Rails helped to shape OTC area
By Tom Hintgen
Otter Tail County Correspondent
When starting a guided tour of the James J. Hill house near downtown St. Paul, on display is a map of the state of Minnesota. Depicted is a rail line from St. Paul through Willmar to Breckenridge, 26 miles west of Fergus Falls, along with a branch line from St. Paul to St. Cloud.
This railway map, dating back to 1878, notes that the rail lines were owned by the St. Paul-Pacific Railroad. That year Hill and partner investors purchased the nearly bankrupt railway system. Hill saw this as a golden opportunity.
When other rail systems failed, Hill succeeded as a savvy businessman.
Over the next several years, Hill worked relentlessly to push his renamed Great Northern Railway north to Fargo, then westward across North Dakota and Montana, through the Rocky Mountains and onward to the Pacific coast in 1893.
This made Hill a multi-millionaire. He became known as the “Empire Builder,” a term coined by financier J. Pierpont Morgan. Hill was a detailed planner who traveled over proposed rail routes on horseback.
He later built another rail line from St. Cloud to Fergus Falls, through Otter Tail County, and onward to Fargo. A branch line, in western Otter Tail County, went from Fergus Falls to Pelican Rapids.
By the 1890s Hill had purchased additional rail lines. With each expansion, his wealth and power grew.
Hill bargained for trackage rights with the Northern Pacific Railroad. He purchased large sections of the Mesabi Range iron mining district in Minnesota along with its rail lines.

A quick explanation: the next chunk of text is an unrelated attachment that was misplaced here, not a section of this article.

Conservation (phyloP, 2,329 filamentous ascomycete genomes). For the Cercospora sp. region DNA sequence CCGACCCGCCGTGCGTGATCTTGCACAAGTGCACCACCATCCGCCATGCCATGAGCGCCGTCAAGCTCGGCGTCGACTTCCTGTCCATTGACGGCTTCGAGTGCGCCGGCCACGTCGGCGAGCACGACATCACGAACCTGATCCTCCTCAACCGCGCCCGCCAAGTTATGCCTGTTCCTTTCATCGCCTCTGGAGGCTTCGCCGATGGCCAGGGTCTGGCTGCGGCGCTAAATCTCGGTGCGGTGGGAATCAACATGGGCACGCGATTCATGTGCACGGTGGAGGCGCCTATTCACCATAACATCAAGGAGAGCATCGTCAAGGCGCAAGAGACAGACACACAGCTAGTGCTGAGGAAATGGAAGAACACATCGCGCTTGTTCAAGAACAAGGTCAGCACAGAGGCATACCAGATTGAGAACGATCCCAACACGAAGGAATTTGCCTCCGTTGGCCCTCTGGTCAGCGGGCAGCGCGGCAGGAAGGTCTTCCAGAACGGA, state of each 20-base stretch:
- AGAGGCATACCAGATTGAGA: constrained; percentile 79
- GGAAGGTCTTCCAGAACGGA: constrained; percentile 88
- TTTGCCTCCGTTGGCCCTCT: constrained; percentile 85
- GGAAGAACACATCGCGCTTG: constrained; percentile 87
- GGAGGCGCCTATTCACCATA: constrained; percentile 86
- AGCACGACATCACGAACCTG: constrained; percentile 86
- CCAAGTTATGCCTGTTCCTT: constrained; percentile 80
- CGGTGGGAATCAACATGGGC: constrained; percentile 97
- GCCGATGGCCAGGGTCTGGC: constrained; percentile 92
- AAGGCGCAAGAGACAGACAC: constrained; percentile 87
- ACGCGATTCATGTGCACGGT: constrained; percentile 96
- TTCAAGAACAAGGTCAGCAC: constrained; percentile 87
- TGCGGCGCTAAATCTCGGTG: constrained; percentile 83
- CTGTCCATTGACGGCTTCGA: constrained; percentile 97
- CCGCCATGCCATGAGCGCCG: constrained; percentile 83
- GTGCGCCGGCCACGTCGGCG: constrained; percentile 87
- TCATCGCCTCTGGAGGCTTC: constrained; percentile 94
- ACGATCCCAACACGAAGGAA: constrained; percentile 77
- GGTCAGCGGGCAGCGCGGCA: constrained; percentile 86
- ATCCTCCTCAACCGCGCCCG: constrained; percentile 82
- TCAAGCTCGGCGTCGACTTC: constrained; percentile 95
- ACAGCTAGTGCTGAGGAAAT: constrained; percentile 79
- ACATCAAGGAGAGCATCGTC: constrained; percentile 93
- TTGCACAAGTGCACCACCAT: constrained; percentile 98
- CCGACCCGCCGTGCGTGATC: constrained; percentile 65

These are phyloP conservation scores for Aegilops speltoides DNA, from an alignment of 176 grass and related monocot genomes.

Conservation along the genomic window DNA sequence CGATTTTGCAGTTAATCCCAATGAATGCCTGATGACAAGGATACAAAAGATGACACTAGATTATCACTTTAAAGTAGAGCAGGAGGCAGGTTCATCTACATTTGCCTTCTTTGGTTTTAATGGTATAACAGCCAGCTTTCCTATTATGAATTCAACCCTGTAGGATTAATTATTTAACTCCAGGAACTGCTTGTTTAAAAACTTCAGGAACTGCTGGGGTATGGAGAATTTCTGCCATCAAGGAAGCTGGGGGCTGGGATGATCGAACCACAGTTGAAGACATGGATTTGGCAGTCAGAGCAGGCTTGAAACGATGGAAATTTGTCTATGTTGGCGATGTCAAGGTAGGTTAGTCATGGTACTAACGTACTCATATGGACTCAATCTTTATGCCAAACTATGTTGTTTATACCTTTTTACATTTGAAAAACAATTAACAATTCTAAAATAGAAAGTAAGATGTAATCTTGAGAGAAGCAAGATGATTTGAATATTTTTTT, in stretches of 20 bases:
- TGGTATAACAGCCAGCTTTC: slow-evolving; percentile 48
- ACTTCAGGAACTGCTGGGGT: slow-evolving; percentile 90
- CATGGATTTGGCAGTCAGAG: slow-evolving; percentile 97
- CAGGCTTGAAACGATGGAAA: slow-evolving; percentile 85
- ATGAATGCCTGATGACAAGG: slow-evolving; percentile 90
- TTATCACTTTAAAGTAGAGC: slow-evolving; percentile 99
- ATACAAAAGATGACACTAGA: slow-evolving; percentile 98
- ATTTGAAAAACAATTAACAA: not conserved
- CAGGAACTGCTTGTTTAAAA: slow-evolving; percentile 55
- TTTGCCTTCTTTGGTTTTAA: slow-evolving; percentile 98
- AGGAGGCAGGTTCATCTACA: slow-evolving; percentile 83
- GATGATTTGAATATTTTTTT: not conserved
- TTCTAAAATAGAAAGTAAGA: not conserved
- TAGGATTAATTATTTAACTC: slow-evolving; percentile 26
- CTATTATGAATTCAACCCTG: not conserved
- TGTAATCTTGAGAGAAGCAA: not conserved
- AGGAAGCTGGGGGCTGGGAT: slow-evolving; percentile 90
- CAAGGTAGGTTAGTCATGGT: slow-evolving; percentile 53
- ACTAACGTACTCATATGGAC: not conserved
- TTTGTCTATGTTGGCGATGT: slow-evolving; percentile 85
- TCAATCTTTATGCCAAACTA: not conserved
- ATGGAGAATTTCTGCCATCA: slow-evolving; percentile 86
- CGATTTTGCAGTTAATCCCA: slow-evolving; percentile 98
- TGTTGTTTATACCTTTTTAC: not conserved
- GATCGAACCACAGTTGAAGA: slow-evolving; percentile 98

The Great Northern Railway promoted settlements along its railway lines in Minnesota, North Dakota and Montana. Hill also invested in schools and churches for these communities and promoted a variety of businesses to ensure the towns prospered.
The rapidly increasing settlements in the Red River Valley close to the North Dakota-Minnesota border led to large-scale bonanza farming.
Hill experienced labor challenges. Due to economic downturns, he cut the wages of railway workers. But after those same workers went on strike in 1894, Hill accepted most of the workers’ demands and restored their pay.
Today, one rail route designed by Hill is the Central Lakes Trail that runs from Fergus Falls to Osakis, southeast of Alexandria.
One-hour tours of the James J. Hill house are conducted Thursday through Sunday. The adult fee is $12 and $8 for children. The house is located on Summit Avenue, a short distance from St. Paul’s Cathedral. The phone number is 651-297-2555. Free parking is available.